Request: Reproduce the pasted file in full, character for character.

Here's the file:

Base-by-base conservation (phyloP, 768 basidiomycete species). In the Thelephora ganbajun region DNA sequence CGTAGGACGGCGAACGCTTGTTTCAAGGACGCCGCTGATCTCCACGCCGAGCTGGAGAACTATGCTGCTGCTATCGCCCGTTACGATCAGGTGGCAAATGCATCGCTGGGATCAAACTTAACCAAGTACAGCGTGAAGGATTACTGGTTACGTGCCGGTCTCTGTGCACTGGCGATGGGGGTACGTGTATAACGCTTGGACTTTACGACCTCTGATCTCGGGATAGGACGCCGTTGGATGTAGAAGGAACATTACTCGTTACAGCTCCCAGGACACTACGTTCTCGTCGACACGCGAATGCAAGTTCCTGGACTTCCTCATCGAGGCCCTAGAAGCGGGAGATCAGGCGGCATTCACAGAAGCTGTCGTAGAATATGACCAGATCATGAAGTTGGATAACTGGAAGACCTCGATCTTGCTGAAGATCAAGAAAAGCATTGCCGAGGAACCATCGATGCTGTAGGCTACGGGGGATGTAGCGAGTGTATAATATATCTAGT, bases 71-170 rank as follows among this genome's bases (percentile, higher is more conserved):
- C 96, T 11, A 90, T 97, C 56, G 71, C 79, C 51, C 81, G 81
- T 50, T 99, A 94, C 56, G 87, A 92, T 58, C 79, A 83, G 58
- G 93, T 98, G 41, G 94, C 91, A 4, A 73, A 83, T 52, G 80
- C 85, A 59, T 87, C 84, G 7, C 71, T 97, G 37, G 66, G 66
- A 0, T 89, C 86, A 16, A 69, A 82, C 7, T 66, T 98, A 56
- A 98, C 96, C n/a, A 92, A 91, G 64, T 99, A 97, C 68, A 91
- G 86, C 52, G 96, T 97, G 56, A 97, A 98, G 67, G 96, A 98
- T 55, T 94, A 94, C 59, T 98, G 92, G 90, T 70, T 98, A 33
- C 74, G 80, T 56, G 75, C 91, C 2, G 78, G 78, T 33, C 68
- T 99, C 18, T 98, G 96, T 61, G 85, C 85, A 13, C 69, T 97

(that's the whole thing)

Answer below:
Base-by-base conservation (phyloP, 768 basidiomycete species). In the Thelephora ganbajun region DNA sequence CGTAGGACGGCGAACGCTTGTTTCAAGGACGCCGCTGATCTCCACGCCGAGCTGGAGAACTATGCTGCTGCTATCGCCCGTTACGATCAGGTGGCAAATGCATCGCTGGGATCAAACTTAACCAAGTACAGCGTGAAGGATTACTGGTTACGTGCCGGTCTCTGTGCACTGGCGATGGGGGTACGTGTATAACGCTTGGACTTTACGACCTCTGATCTCGGGATAGGACGCCGTTGGATGTAGAAGGAACATTACTCGTTACAGCTCCCAGGACACTACGTTCTCGTCGACACGCGAATGCAAGTTCCTGGACTTCCTCATCGAGGCCCTAGAAGCGGGAGATCAGGCGGCATTCACAGAAGCTGTCGTAGAATATGACCAGATCATGAAGTTGGATAACTGGAAGACCTCGATCTTGCTGAAGATCAAGAAAAGCATTGCCGAGGAACCATCGATGCTGTAGGCTACGGGGGATGTAGCGAGTGTATAATATATCTAGT, bases 71-170 rank as follows among this genome's bases (percentile, higher is more conserved):
- C 96, T 11, A 90, T 97, C 56, G 71, C 79, C 51, C 81, G 81
- T 50, T 99, A 94, C 56, G 87, A 92, T 58, C 79, A 83, G 58
- G 93, T 98, G 41, G 94, C 91, A 4, A 73, A 83, T 52, G 80
- C 85, A 59, T 87, C 84, G 7, C 71, T 97, G 37, G 66, G 66
- A 0, T 89, C 86, A 16, A 69, A 82, C 7, T 66, T 98, A 56
- A 98, C 96, C n/a, A 92, A 91, G 64, T 99, A 97, C 68, A 91
- G 86, C 52, G 96, T 97, G 56, A 97, A 98, G 67, G 96, A 98
- T 55, T 94, A 94, C 59, T 98, G 92, G 90, T 70, T 98, A 33
- C 74, G 80, T 56, G 75, C 91, C 2, G 78, G 78, T 33, C 68
- T 99, C 18, T 98, G 96, T 61, G 85, C 85, A 13, C 69, T 97